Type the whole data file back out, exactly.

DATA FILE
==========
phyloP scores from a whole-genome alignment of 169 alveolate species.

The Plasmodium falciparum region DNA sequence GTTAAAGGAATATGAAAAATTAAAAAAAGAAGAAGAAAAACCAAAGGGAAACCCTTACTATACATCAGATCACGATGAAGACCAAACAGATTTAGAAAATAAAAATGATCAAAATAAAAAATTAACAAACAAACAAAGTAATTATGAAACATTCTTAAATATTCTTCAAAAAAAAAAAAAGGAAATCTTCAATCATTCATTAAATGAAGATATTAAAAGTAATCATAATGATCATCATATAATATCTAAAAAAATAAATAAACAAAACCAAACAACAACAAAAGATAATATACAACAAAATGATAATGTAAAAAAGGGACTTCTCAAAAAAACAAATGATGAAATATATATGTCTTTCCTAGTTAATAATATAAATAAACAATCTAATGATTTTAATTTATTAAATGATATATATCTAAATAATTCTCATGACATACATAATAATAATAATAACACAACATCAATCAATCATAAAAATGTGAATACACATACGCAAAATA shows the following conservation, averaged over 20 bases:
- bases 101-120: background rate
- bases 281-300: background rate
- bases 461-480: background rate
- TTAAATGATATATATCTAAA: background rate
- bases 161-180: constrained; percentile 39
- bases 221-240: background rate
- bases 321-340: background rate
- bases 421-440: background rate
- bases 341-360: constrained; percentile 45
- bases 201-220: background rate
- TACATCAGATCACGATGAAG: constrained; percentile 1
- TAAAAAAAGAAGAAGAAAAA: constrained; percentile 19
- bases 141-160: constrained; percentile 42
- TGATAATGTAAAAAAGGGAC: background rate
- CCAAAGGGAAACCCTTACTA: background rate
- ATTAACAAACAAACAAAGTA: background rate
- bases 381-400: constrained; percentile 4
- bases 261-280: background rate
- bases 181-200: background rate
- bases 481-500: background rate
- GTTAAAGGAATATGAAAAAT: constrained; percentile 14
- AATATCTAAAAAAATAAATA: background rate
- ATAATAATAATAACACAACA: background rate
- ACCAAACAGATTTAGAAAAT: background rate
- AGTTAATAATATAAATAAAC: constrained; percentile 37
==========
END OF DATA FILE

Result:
phyloP scores from a whole-genome alignment of 169 alveolate species.

The Plasmodium falciparum region DNA sequence GTTAAAGGAATATGAAAAATTAAAAAAAGAAGAAGAAAAACCAAAGGGAAACCCTTACTATACATCAGATCACGATGAAGACCAAACAGATTTAGAAAATAAAAATGATCAAAATAAAAAATTAACAAACAAACAAAGTAATTATGAAACATTCTTAAATATTCTTCAAAAAAAAAAAAAGGAAATCTTCAATCATTCATTAAATGAAGATATTAAAAGTAATCATAATGATCATCATATAATATCTAAAAAAATAAATAAACAAAACCAAACAACAACAAAAGATAATATACAACAAAATGATAATGTAAAAAAGGGACTTCTCAAAAAAACAAATGATGAAATATATATGTCTTTCCTAGTTAATAATATAAATAAACAATCTAATGATTTTAATTTATTAAATGATATATATCTAAATAATTCTCATGACATACATAATAATAATAATAACACAACATCAATCAATCATAAAAATGTGAATACACATACGCAAAATA shows the following conservation, averaged over 20 bases:
- bases 101-120: background rate
- bases 281-300: background rate
- bases 461-480: background rate
- TTAAATGATATATATCTAAA: background rate
- bases 161-180: constrained; percentile 39
- bases 221-240: background rate
- bases 321-340: background rate
- bases 421-440: background rate
- bases 341-360: constrained; percentile 45
- bases 201-220: background rate
- TACATCAGATCACGATGAAG: constrained; percentile 1
- TAAAAAAAGAAGAAGAAAAA: constrained; percentile 19
- bases 141-160: constrained; percentile 42
- TGATAATGTAAAAAAGGGAC: background rate
- CCAAAGGGAAACCCTTACTA: background rate
- ATTAACAAACAAACAAAGTA: background rate
- bases 381-400: constrained; percentile 4
- bases 261-280: background rate
- bases 181-200: background rate
- bases 481-500: background rate
- GTTAAAGGAATATGAAAAAT: constrained; percentile 14
- AATATCTAAAAAAATAAATA: background rate
- ATAATAATAATAACACAACA: background rate
- ACCAAACAGATTTAGAAAAT: background rate
- AGTTAATAATATAAATAAAC: constrained; percentile 37